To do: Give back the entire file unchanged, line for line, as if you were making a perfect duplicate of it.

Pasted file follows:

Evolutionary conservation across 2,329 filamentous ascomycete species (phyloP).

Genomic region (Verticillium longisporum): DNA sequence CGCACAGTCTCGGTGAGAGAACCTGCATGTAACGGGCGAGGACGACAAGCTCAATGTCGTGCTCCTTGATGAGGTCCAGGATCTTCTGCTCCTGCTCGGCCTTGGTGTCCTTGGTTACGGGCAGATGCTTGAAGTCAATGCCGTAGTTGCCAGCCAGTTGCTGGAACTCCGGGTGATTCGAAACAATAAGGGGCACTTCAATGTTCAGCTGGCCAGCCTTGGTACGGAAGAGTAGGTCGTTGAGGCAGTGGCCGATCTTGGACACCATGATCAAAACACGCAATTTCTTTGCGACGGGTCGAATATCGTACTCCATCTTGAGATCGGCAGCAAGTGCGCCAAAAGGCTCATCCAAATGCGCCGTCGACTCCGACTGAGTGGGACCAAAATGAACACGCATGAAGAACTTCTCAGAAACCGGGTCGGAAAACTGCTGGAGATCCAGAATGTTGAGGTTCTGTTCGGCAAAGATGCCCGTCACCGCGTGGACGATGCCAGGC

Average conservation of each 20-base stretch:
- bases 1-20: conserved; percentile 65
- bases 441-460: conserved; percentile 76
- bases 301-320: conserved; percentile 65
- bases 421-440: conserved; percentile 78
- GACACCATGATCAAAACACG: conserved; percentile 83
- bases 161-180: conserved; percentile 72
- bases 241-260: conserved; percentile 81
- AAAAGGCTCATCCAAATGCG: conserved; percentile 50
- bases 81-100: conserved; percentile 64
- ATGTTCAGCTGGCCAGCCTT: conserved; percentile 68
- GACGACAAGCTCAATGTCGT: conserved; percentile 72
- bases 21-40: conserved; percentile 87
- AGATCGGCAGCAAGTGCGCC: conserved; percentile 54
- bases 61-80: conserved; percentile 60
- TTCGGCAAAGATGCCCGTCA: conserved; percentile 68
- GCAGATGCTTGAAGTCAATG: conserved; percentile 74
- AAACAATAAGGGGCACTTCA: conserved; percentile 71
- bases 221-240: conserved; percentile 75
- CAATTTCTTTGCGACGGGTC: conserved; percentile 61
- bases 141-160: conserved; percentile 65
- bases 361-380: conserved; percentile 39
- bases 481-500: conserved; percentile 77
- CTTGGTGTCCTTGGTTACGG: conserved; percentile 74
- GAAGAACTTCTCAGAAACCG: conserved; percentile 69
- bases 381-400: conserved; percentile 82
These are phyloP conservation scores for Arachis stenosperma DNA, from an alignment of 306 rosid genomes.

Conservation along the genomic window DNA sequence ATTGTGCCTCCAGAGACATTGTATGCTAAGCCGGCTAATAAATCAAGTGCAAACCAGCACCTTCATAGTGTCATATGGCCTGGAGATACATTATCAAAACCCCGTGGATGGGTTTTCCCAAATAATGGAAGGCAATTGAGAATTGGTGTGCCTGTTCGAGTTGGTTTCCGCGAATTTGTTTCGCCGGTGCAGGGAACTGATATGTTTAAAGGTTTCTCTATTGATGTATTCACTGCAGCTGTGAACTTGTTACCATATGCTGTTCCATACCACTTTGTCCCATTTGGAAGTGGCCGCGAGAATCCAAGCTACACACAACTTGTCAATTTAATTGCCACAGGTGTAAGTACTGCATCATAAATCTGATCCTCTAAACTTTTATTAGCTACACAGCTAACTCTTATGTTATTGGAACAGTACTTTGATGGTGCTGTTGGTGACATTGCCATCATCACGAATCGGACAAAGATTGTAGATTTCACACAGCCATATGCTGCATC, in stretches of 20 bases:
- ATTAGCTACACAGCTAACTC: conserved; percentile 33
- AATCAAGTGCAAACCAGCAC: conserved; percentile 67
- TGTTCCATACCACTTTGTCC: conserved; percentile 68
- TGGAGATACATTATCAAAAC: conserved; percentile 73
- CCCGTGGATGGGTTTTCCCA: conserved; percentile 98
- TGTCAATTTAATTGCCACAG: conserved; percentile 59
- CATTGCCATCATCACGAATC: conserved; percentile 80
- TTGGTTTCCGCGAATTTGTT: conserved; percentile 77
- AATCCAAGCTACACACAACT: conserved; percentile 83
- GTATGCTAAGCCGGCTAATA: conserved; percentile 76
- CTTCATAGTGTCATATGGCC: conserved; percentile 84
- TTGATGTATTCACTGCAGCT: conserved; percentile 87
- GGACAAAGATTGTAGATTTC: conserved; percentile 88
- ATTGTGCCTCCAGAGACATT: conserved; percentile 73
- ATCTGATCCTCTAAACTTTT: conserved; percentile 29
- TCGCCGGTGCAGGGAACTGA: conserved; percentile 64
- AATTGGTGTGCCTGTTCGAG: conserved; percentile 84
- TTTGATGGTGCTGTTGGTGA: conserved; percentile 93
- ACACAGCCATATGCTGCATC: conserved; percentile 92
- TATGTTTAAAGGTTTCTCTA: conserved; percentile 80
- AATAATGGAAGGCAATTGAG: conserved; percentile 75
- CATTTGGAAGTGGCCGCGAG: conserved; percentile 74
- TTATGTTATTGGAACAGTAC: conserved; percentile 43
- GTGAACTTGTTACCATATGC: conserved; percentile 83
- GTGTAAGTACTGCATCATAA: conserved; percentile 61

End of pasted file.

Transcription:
Evolutionary conservation across 2,329 filamentous ascomycete species (phyloP).

Genomic region (Verticillium longisporum): DNA sequence CGCACAGTCTCGGTGAGAGAACCTGCATGTAACGGGCGAGGACGACAAGCTCAATGTCGTGCTCCTTGATGAGGTCCAGGATCTTCTGCTCCTGCTCGGCCTTGGTGTCCTTGGTTACGGGCAGATGCTTGAAGTCAATGCCGTAGTTGCCAGCCAGTTGCTGGAACTCCGGGTGATTCGAAACAATAAGGGGCACTTCAATGTTCAGCTGGCCAGCCTTGGTACGGAAGAGTAGGTCGTTGAGGCAGTGGCCGATCTTGGACACCATGATCAAAACACGCAATTTCTTTGCGACGGGTCGAATATCGTACTCCATCTTGAGATCGGCAGCAAGTGCGCCAAAAGGCTCATCCAAATGCGCCGTCGACTCCGACTGAGTGGGACCAAAATGAACACGCATGAAGAACTTCTCAGAAACCGGGTCGGAAAACTGCTGGAGATCCAGAATGTTGAGGTTCTGTTCGGCAAAGATGCCCGTCACCGCGTGGACGATGCCAGGC

Average conservation of each 20-base stretch:
- bases 1-20: conserved; percentile 65
- bases 441-460: conserved; percentile 76
- bases 301-320: conserved; percentile 65
- bases 421-440: conserved; percentile 78
- GACACCATGATCAAAACACG: conserved; percentile 83
- bases 161-180: conserved; percentile 72
- bases 241-260: conserved; percentile 81
- AAAAGGCTCATCCAAATGCG: conserved; percentile 50
- bases 81-100: conserved; percentile 64
- ATGTTCAGCTGGCCAGCCTT: conserved; percentile 68
- GACGACAAGCTCAATGTCGT: conserved; percentile 72
- bases 21-40: conserved; percentile 87
- AGATCGGCAGCAAGTGCGCC: conserved; percentile 54
- bases 61-80: conserved; percentile 60
- TTCGGCAAAGATGCCCGTCA: conserved; percentile 68
- GCAGATGCTTGAAGTCAATG: conserved; percentile 74
- AAACAATAAGGGGCACTTCA: conserved; percentile 71
- bases 221-240: conserved; percentile 75
- CAATTTCTTTGCGACGGGTC: conserved; percentile 61
- bases 141-160: conserved; percentile 65
- bases 361-380: conserved; percentile 39
- bases 481-500: conserved; percentile 77
- CTTGGTGTCCTTGGTTACGG: conserved; percentile 74
- GAAGAACTTCTCAGAAACCG: conserved; percentile 69
- bases 381-400: conserved; percentile 82
These are phyloP conservation scores for Arachis stenosperma DNA, from an alignment of 306 rosid genomes.

Conservation along the genomic window DNA sequence ATTGTGCCTCCAGAGACATTGTATGCTAAGCCGGCTAATAAATCAAGTGCAAACCAGCACCTTCATAGTGTCATATGGCCTGGAGATACATTATCAAAACCCCGTGGATGGGTTTTCCCAAATAATGGAAGGCAATTGAGAATTGGTGTGCCTGTTCGAGTTGGTTTCCGCGAATTTGTTTCGCCGGTGCAGGGAACTGATATGTTTAAAGGTTTCTCTATTGATGTATTCACTGCAGCTGTGAACTTGTTACCATATGCTGTTCCATACCACTTTGTCCCATTTGGAAGTGGCCGCGAGAATCCAAGCTACACACAACTTGTCAATTTAATTGCCACAGGTGTAAGTACTGCATCATAAATCTGATCCTCTAAACTTTTATTAGCTACACAGCTAACTCTTATGTTATTGGAACAGTACTTTGATGGTGCTGTTGGTGACATTGCCATCATCACGAATCGGACAAAGATTGTAGATTTCACACAGCCATATGCTGCATC, in stretches of 20 bases:
- ATTAGCTACACAGCTAACTC: conserved; percentile 33
- AATCAAGTGCAAACCAGCAC: conserved; percentile 67
- TGTTCCATACCACTTTGTCC: conserved; percentile 68
- TGGAGATACATTATCAAAAC: conserved; percentile 73
- CCCGTGGATGGGTTTTCCCA: conserved; percentile 98
- TGTCAATTTAATTGCCACAG: conserved; percentile 59
- CATTGCCATCATCACGAATC: conserved; percentile 80
- TTGGTTTCCGCGAATTTGTT: conserved; percentile 77
- AATCCAAGCTACACACAACT: conserved; percentile 83
- GTATGCTAAGCCGGCTAATA: conserved; percentile 76
- CTTCATAGTGTCATATGGCC: conserved; percentile 84
- TTGATGTATTCACTGCAGCT: conserved; percentile 87
- GGACAAAGATTGTAGATTTC: conserved; percentile 88
- ATTGTGCCTCCAGAGACATT: conserved; percentile 73
- ATCTGATCCTCTAAACTTTT: conserved; percentile 29
- TCGCCGGTGCAGGGAACTGA: conserved; percentile 64
- AATTGGTGTGCCTGTTCGAG: conserved; percentile 84
- TTTGATGGTGCTGTTGGTGA: conserved; percentile 93
- ACACAGCCATATGCTGCATC: conserved; percentile 92
- TATGTTTAAAGGTTTCTCTA: conserved; percentile 80
- AATAATGGAAGGCAATTGAG: conserved; percentile 75
- CATTTGGAAGTGGCCGCGAG: conserved; percentile 74
- TTATGTTATTGGAACAGTAC: conserved; percentile 43
- GTGAACTTGTTACCATATGC: conserved; percentile 83
- GTGTAAGTACTGCATCATAA: conserved; percentile 61